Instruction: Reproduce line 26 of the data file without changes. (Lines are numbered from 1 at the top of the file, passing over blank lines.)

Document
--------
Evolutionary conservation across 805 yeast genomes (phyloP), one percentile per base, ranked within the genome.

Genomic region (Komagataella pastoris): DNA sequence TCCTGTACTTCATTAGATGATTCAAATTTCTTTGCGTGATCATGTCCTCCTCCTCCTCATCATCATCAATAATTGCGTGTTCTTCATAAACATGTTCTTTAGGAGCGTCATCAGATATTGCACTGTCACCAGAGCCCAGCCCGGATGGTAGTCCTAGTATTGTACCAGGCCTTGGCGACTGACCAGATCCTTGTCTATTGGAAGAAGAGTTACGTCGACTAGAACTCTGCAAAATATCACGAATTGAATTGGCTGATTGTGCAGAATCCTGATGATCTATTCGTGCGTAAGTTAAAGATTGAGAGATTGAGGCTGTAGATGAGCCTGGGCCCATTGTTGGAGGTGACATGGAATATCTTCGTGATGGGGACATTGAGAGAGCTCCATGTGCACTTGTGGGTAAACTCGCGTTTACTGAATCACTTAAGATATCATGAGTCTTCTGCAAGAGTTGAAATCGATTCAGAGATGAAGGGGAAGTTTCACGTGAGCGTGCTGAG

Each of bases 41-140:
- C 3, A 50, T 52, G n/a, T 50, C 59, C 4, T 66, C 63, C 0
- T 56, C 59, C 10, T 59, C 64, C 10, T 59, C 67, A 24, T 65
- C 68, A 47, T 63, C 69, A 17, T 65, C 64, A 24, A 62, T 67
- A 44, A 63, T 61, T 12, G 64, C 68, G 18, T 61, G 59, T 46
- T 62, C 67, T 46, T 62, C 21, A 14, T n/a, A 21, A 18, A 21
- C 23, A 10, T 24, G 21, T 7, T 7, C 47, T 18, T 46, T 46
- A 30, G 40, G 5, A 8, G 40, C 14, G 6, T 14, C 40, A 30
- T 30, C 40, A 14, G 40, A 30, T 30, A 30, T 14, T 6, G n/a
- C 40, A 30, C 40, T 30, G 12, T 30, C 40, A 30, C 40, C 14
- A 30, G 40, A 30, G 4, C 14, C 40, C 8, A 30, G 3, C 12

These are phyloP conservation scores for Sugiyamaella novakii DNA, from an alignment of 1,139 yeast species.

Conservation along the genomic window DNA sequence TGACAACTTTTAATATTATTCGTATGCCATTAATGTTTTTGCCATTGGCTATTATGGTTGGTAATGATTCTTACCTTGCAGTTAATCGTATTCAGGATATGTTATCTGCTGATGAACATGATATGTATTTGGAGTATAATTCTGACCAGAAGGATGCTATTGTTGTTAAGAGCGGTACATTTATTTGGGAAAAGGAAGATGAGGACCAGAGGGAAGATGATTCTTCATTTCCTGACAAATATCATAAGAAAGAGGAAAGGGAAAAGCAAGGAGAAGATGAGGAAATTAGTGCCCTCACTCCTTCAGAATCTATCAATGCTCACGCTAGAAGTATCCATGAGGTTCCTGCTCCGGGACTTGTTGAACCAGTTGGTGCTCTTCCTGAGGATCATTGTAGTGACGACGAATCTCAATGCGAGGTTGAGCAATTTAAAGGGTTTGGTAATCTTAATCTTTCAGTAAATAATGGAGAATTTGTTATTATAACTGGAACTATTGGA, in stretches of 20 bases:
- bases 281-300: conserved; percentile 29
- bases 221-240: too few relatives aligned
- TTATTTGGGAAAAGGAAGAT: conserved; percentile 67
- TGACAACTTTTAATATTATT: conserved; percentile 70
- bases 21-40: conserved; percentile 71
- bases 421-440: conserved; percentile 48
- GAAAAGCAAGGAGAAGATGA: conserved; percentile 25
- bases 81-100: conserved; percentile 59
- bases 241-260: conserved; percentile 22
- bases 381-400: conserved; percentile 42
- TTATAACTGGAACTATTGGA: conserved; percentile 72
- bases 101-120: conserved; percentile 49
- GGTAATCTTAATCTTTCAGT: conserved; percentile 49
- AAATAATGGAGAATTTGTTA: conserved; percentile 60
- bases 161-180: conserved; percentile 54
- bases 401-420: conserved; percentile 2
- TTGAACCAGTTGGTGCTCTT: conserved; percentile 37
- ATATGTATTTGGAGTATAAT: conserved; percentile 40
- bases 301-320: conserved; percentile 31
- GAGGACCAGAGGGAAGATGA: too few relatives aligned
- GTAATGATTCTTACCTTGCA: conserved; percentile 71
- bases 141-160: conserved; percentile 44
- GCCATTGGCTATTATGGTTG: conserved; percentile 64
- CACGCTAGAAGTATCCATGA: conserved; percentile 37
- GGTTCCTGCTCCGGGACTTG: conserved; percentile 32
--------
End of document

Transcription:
- TTATAACTGGAACTATTGGA: conserved; percentile 72